Thado Dhamma Yaza II of Prome

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Thado Dhamma Yaza II
သတိုးဓမ္မရာဇာ
Nanda Yawda
Viceroy of Prome
Reign 30 August 1551 – November/December 1588
Predecessor Thado Dhamma Yaza I
Successor Thado Dhamma Yaza III
Born 1520s
Toungoo (Taungoo)
Died November/December 1588
Natdaw 950 ME
Prome (Pyay)
Spouse Salin Mibaya
Issue
among others...
Hsinbyushin Medaw
Min Taya Medaw
House Toungoo
Father Mingyi Swe
Mother Shin Myo Myat
Religion Theravada Buddhism

Thado Dhamma Yaza II (Burmese: သတိုးဓမ္မရာဇာ, pronounced [ðədó dəma̰ jàzà]; 1520s–1588) was viceroy of Prome (Pyay) from 1551 to 1588, during the reigns of kings Bayinnaung and Nanda of Toungoo Dynasty of Burma (Myanmar). Having begun his military career in the service of King Tabinshwehti, the youngest full brother of Bayinnaung was part of the small core group loyal to Bayinnaung, following the assassination of Tabinshwehti in 1550. Alongside his brothers Bayinnaung, Minye Sithu, Minkhaung II, Thado Minsaw and his nephew Nanda, he fought in nearly every campaign between 1550 and 1584 that rebuilt, expanded and defended the Toungoo Empire.

Early life

He was born in the Toungoo Palace precincts to Mingyi Swe and Shin Myo Myat, royal household servants of Crown Prince Tabinshwehti.[1] He had an elder sister, Dhamma Dewi, two elder brothers, Bayinnaung and Minye Sithu, and two younger half-brothers, Minkhaung II and Thado Minsaw who were born to his aunt (his mother's younger sister) and his father.[1] He grew up in the palace precincts, and received a military-style education there.[2]

Career

Tabinshwehti era (1534–1550)

He participated in the Toungoo–Hanthawaddy War (1534–1541), and by 1540 had achieved the rank of regimental commander with the style of Nanda Yawda (နန္ဒယော်ဓာ).[3] He was appointed governor of Thamyindon (သမြင်းတုံ) in the Irrawaddy delta in 1541 by Tabinshwehti.[4] He served as a regimental commander in Toungoo's campaigns against Prome (1541–1542), led a naval squadron in the Arakan campaign (1546–1547),[5] and commanded an elephant battalion in the invasion of Siam (1548–1549).[6][note 1] In January 1550, he joined his brothers Bayinnaung and Minye Sithu on the campaign to suppress the rebellion of Smim Htaw.[7]

Bayinnaung era (1550–1581)

He was a key member of Bayinnaung's drive to restore the Toungoo Empire which had fallen apart after Tabinshwehti was assassinated on 30 April 1550. He led a regiment in Bayinnaung's 1550–1551 assault on the city of Toungoo, whose ruler Minkhaung II was their own half-brother.[8] He was given a royal title of Thado Dhamma Yaza on 11 January 1551 by Bayinnaung after Minkhaung II surrendered and was pardoned on the same day.[9] He commanded the Irrawaddy flank in the Prome campaign (March–August 1551). Prome was taken on 30 August 1551, and Bayinnaung appointed him as the viceroy of Prome.[10]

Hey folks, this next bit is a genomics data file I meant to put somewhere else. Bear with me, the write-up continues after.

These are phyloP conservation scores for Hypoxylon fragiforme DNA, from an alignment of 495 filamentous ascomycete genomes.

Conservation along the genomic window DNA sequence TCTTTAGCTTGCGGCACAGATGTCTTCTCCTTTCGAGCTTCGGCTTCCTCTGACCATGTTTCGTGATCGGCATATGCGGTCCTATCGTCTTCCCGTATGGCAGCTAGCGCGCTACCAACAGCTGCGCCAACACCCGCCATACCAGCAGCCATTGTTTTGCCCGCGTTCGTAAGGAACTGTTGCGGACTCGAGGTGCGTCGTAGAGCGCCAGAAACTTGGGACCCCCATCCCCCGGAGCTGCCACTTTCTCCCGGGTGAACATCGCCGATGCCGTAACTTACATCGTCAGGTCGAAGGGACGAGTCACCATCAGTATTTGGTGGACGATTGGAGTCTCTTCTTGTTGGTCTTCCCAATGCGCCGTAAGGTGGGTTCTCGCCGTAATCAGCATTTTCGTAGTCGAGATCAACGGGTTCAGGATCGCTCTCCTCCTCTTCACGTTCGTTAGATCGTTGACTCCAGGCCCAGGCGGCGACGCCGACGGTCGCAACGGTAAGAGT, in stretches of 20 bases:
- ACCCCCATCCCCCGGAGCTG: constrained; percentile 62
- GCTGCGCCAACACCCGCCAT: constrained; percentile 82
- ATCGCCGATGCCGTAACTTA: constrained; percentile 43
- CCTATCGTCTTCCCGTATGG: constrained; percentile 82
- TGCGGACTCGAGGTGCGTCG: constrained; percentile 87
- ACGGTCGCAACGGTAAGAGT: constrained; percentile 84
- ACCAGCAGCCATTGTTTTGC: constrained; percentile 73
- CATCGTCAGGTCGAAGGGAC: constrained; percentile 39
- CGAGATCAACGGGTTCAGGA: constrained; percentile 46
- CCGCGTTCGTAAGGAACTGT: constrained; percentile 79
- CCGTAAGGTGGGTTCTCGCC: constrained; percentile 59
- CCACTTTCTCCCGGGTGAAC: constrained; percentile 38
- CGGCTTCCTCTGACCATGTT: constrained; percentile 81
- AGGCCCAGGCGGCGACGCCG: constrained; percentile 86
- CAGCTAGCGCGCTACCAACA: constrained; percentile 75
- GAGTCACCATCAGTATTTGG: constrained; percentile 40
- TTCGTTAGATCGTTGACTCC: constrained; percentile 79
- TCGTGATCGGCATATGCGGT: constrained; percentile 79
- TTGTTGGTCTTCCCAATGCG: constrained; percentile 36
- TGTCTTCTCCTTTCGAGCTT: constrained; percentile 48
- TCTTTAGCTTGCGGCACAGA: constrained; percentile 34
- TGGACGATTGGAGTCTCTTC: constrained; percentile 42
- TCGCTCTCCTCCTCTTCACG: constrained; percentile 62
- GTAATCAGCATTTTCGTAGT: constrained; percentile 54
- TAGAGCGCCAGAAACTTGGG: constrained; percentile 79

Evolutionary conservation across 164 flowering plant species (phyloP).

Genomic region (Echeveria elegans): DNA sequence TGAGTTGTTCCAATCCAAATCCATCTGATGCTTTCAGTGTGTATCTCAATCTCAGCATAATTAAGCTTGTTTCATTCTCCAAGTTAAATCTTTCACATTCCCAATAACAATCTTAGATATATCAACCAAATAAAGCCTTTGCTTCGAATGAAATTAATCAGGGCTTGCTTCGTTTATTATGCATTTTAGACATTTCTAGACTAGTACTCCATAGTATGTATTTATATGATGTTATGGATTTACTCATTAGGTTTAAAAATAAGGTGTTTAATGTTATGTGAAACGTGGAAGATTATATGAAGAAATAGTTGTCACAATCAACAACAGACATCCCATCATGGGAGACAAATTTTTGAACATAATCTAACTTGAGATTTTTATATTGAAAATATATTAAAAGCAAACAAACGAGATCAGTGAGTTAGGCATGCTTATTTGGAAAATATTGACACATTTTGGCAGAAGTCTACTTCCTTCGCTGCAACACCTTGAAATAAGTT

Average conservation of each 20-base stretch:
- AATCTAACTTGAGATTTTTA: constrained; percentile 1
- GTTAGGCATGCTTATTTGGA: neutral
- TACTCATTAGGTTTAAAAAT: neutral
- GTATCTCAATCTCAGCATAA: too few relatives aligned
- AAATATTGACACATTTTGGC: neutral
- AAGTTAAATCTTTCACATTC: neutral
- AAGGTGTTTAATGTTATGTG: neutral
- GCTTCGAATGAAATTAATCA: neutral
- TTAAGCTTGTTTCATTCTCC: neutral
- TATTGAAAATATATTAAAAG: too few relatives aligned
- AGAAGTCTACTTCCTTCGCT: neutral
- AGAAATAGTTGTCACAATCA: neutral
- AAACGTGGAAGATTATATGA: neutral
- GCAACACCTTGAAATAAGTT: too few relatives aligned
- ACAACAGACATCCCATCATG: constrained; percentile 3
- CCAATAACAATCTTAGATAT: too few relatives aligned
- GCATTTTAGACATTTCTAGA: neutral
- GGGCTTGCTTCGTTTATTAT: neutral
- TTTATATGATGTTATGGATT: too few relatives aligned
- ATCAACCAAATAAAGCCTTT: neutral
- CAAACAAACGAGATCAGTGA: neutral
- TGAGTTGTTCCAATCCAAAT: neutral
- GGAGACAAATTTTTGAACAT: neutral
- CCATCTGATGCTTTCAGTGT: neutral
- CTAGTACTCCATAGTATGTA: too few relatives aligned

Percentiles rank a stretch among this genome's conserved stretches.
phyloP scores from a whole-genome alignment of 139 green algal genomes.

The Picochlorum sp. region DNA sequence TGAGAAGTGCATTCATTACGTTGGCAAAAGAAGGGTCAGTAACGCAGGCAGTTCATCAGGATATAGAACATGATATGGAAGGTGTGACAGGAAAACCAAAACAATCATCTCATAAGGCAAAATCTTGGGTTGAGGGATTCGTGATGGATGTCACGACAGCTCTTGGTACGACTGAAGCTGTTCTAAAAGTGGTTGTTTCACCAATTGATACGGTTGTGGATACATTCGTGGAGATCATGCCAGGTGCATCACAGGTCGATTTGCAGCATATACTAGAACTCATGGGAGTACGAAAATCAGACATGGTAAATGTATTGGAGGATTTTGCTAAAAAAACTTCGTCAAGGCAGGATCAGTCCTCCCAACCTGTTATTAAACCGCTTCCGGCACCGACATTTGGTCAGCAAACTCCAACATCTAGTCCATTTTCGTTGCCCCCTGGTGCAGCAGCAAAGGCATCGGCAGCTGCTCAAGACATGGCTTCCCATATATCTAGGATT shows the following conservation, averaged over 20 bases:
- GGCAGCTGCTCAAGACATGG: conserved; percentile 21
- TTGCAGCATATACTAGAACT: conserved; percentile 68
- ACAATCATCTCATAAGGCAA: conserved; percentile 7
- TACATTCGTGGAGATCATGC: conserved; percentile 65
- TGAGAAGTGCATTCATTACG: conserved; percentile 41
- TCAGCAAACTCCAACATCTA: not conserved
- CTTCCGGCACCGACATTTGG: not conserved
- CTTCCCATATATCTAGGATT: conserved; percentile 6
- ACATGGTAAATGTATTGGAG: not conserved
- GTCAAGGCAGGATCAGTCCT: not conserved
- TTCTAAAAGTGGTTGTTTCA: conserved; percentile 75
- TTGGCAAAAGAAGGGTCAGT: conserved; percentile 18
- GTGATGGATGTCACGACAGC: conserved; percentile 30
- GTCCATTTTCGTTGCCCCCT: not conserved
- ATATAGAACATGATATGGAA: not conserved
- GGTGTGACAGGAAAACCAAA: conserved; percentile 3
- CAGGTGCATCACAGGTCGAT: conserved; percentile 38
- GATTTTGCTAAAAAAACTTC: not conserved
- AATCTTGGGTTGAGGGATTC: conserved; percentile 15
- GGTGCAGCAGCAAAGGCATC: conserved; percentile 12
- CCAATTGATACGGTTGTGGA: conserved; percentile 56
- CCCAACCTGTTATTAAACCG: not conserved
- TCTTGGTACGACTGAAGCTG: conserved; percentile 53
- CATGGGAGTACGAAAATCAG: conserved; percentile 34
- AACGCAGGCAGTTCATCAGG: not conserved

Thado Dhamma Yaza II was one of the four deputies of Bayinnaung in the king's campaigns between 1552 and 1565 that greatly expanded the Toungoo Empire. The original four were Bayinnaung's four brothers: Minye Sithu, Thado Dhamma Yaza, Minkhaung and Thado Minsaw. After Minye Sithu's death in 1556, Bayinnaung's eldest son Nanda took his place. Thado Dhamma Yaza participated in every campaign except for Manipur (1560) and Lan Xang (1565).[note 2] Bayinnaung had built the largest empire in the history of Southeast Asia.[11] After a brief respite, he faced serious rebellions in Lan Xang and Siam in 1568, later joined by northern Shan states in the 1570s. Thado Dhamma Yaza along with the other three deputies of the king were called upon to suppress the rebellions.[12][13]

The following is a list of campaigns in which he participated during the reign of Bayinnaung.

Campaign Duration Troops commanded Notes
Toungoo 1550–1551 1000 Led a regiment[8]
Prome 1551 not given Commanded an army and a flotilla down the Irrawaddy to Prome[10]
Hanthawaddy 1552 not given Part of the joint-naval-land forces that conquered the Irrawaddy delta. He commanded the navy while Minkhaung II led the army.[14]
Ava 1554–1555 11,000 (navy)[15] Fought several naval battles at the confluence of the Chindwin and the Irrawaddy en route to Ava, enabling the army to take Sagaing opposite Ava.[16] After Ava was taken, his navy sailed up the Irrawaddy in support of the armies which secured the allegiance of Upper Burma regions. The navy itself defeated the remnants of resistance at Singu and took the town.[17]
Shan states 1557 18,000 (navy transport)[note 3]
8,000 (army)[18]
Led the rearguard navy that transported the majority of the troops to Ava, and switched to commanding an army group that invaded the Shan country.[19]
Mone 1557 8,000 Led the vanguard army that took Mobye (northern Kayah State) and other towns en route to Mone. His army took Mone without a fight.[20]
Lan Na 1558 10 infantry regiments and 2 cavalry battalions[21] Led one of the three vanguard armies; his was at the center while Thado Minsaw's army marched from the left flank and Nanda's army on the right flank, followed by the main army (Bayinnaung) and one rearguard army (Minkhaung II).
Trans-Salween Chinese Shan states 1563 12,000 Led one of the four armies that invaded the trans-Salween states. His army invaded from Thibaw.[22]
Siam 1563–1564 14,000 He and Thado Minsaw jointly-attacked and conquered Phitsanulok in December 1563. He switched to leading the navy down the Chao Phraya. His navy defeated the Siamese navy en route to Ayutthaya but was stopped by three Portuguese ships guarding Ayutthaya.[23]
Lan Na 1564 12,000 One of four armies that marched to Chiang Mai from Ayutthaya. Reinforced by troops from Theinni and Kengtung, his army marched to Chiang Rai and Chiang Saen to secure allegiance.[24]
Siam 1568–1569 11,000 Led one of the five armies that invaded Siam[25]
Lan Xang 1569–1570 11,000 Led of one of the three armies that invaded Lan Xang from the north. His army consisted of 11 regiments invaded from Lampang. It saw little action but suffered from a lack of provision and punishing terrain. His army spent three months in the jungles of Lan Xang.[26]
Mohnyin and Mogaung 1571 12,000 Led the navy that transported the troops from Lower Burma to the north. His troops chased the renegade saophas in the jungle but could not find them.[27]